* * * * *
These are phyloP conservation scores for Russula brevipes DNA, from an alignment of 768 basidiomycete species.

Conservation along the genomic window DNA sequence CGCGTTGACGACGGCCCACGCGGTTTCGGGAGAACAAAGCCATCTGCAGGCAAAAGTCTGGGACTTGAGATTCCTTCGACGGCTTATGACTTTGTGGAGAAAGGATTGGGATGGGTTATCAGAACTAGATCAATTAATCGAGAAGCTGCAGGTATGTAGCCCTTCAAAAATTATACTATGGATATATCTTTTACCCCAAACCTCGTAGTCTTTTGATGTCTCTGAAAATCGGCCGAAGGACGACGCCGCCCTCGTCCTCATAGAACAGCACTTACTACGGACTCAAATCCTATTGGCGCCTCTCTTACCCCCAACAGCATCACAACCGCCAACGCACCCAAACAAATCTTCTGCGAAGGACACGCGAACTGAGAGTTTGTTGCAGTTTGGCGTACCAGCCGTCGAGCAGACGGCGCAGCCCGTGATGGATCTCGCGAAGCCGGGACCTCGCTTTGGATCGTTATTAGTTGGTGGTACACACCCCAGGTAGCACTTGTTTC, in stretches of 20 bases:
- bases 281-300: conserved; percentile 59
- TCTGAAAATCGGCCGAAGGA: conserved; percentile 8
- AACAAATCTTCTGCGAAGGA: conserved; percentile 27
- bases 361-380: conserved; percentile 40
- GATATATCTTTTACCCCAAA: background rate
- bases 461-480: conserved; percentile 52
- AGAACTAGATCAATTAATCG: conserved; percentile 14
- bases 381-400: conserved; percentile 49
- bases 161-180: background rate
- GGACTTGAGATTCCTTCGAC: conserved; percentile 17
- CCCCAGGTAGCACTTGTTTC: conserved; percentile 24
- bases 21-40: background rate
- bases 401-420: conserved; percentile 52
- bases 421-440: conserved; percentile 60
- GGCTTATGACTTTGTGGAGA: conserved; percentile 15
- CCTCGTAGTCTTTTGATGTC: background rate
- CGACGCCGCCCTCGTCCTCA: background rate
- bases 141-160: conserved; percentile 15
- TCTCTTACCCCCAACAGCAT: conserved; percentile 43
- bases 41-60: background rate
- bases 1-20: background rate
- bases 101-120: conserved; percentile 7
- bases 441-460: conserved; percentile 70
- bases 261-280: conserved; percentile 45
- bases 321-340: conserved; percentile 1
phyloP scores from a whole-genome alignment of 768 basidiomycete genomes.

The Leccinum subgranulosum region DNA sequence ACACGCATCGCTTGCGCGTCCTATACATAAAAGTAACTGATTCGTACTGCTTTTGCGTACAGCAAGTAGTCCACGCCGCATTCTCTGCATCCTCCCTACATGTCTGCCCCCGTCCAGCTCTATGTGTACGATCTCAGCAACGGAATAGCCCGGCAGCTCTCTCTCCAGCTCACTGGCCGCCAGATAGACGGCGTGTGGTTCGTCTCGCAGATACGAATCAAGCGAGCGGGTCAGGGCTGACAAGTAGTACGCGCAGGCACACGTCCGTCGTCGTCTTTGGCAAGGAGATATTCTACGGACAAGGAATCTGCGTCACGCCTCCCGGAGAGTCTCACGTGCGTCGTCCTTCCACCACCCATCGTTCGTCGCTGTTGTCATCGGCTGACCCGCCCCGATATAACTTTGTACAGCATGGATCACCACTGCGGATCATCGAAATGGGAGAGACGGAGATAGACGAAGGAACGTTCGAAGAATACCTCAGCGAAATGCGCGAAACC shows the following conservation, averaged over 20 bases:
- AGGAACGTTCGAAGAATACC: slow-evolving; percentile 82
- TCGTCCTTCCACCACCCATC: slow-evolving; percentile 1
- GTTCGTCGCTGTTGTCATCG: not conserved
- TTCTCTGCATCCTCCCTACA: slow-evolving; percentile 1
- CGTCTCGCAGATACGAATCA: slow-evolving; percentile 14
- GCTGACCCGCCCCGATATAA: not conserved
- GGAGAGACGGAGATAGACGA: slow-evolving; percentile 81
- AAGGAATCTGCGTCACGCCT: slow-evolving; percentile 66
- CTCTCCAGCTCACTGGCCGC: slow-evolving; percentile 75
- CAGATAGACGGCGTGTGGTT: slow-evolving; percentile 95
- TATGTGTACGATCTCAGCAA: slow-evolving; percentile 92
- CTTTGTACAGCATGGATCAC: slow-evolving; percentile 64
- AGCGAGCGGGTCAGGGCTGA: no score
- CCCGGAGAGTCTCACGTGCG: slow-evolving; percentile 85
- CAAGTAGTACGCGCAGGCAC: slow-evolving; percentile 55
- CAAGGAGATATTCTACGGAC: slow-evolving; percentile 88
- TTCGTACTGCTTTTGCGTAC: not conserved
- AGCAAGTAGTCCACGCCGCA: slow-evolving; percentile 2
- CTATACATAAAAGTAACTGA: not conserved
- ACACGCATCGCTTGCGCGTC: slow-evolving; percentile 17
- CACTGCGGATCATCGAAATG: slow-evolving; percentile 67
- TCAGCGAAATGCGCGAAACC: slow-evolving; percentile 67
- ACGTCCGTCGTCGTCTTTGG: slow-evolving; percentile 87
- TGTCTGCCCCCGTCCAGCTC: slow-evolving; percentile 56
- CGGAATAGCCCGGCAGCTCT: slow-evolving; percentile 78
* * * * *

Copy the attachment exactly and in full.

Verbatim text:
These are phyloP conservation scores for Russula brevipes DNA, from an alignment of 768 basidiomycete species.

Conservation along the genomic window DNA sequence CGCGTTGACGACGGCCCACGCGGTTTCGGGAGAACAAAGCCATCTGCAGGCAAAAGTCTGGGACTTGAGATTCCTTCGACGGCTTATGACTTTGTGGAGAAAGGATTGGGATGGGTTATCAGAACTAGATCAATTAATCGAGAAGCTGCAGGTATGTAGCCCTTCAAAAATTATACTATGGATATATCTTTTACCCCAAACCTCGTAGTCTTTTGATGTCTCTGAAAATCGGCCGAAGGACGACGCCGCCCTCGTCCTCATAGAACAGCACTTACTACGGACTCAAATCCTATTGGCGCCTCTCTTACCCCCAACAGCATCACAACCGCCAACGCACCCAAACAAATCTTCTGCGAAGGACACGCGAACTGAGAGTTTGTTGCAGTTTGGCGTACCAGCCGTCGAGCAGACGGCGCAGCCCGTGATGGATCTCGCGAAGCCGGGACCTCGCTTTGGATCGTTATTAGTTGGTGGTACACACCCCAGGTAGCACTTGTTTC, in stretches of 20 bases:
- bases 281-300: conserved; percentile 59
- TCTGAAAATCGGCCGAAGGA: conserved; percentile 8
- AACAAATCTTCTGCGAAGGA: conserved; percentile 27
- bases 361-380: conserved; percentile 40
- GATATATCTTTTACCCCAAA: background rate
- bases 461-480: conserved; percentile 52
- AGAACTAGATCAATTAATCG: conserved; percentile 14
- bases 381-400: conserved; percentile 49
- bases 161-180: background rate
- GGACTTGAGATTCCTTCGAC: conserved; percentile 17
- CCCCAGGTAGCACTTGTTTC: conserved; percentile 24
- bases 21-40: background rate
- bases 401-420: conserved; percentile 52
- bases 421-440: conserved; percentile 60
- GGCTTATGACTTTGTGGAGA: conserved; percentile 15
- CCTCGTAGTCTTTTGATGTC: background rate
- CGACGCCGCCCTCGTCCTCA: background rate
- bases 141-160: conserved; percentile 15
- TCTCTTACCCCCAACAGCAT: conserved; percentile 43
- bases 41-60: background rate
- bases 1-20: background rate
- bases 101-120: conserved; percentile 7
- bases 441-460: conserved; percentile 70
- bases 261-280: conserved; percentile 45
- bases 321-340: conserved; percentile 1
phyloP scores from a whole-genome alignment of 768 basidiomycete genomes.

The Leccinum subgranulosum region DNA sequence ACACGCATCGCTTGCGCGTCCTATACATAAAAGTAACTGATTCGTACTGCTTTTGCGTACAGCAAGTAGTCCACGCCGCATTCTCTGCATCCTCCCTACATGTCTGCCCCCGTCCAGCTCTATGTGTACGATCTCAGCAACGGAATAGCCCGGCAGCTCTCTCTCCAGCTCACTGGCCGCCAGATAGACGGCGTGTGGTTCGTCTCGCAGATACGAATCAAGCGAGCGGGTCAGGGCTGACAAGTAGTACGCGCAGGCACACGTCCGTCGTCGTCTTTGGCAAGGAGATATTCTACGGACAAGGAATCTGCGTCACGCCTCCCGGAGAGTCTCACGTGCGTCGTCCTTCCACCACCCATCGTTCGTCGCTGTTGTCATCGGCTGACCCGCCCCGATATAACTTTGTACAGCATGGATCACCACTGCGGATCATCGAAATGGGAGAGACGGAGATAGACGAAGGAACGTTCGAAGAATACCTCAGCGAAATGCGCGAAACC shows the following conservation, averaged over 20 bases:
- AGGAACGTTCGAAGAATACC: slow-evolving; percentile 82
- TCGTCCTTCCACCACCCATC: slow-evolving; percentile 1
- GTTCGTCGCTGTTGTCATCG: not conserved
- TTCTCTGCATCCTCCCTACA: slow-evolving; percentile 1
- CGTCTCGCAGATACGAATCA: slow-evolving; percentile 14
- GCTGACCCGCCCCGATATAA: not conserved
- GGAGAGACGGAGATAGACGA: slow-evolving; percentile 81
- AAGGAATCTGCGTCACGCCT: slow-evolving; percentile 66
- CTCTCCAGCTCACTGGCCGC: slow-evolving; percentile 75
- CAGATAGACGGCGTGTGGTT: slow-evolving; percentile 95
- TATGTGTACGATCTCAGCAA: slow-evolving; percentile 92
- CTTTGTACAGCATGGATCAC: slow-evolving; percentile 64
- AGCGAGCGGGTCAGGGCTGA: no score
- CCCGGAGAGTCTCACGTGCG: slow-evolving; percentile 85
- CAAGTAGTACGCGCAGGCAC: slow-evolving; percentile 55
- CAAGGAGATATTCTACGGAC: slow-evolving; percentile 88
- TTCGTACTGCTTTTGCGTAC: not conserved
- AGCAAGTAGTCCACGCCGCA: slow-evolving; percentile 2
- CTATACATAAAAGTAACTGA: not conserved
- ACACGCATCGCTTGCGCGTC: slow-evolving; percentile 17
- CACTGCGGATCATCGAAATG: slow-evolving; percentile 67
- TCAGCGAAATGCGCGAAACC: slow-evolving; percentile 67
- ACGTCCGTCGTCGTCTTTGG: slow-evolving; percentile 87
- TGTCTGCCCCCGTCCAGCTC: slow-evolving; percentile 56
- CGGAATAGCCCGGCAGCTCT: slow-evolving; percentile 78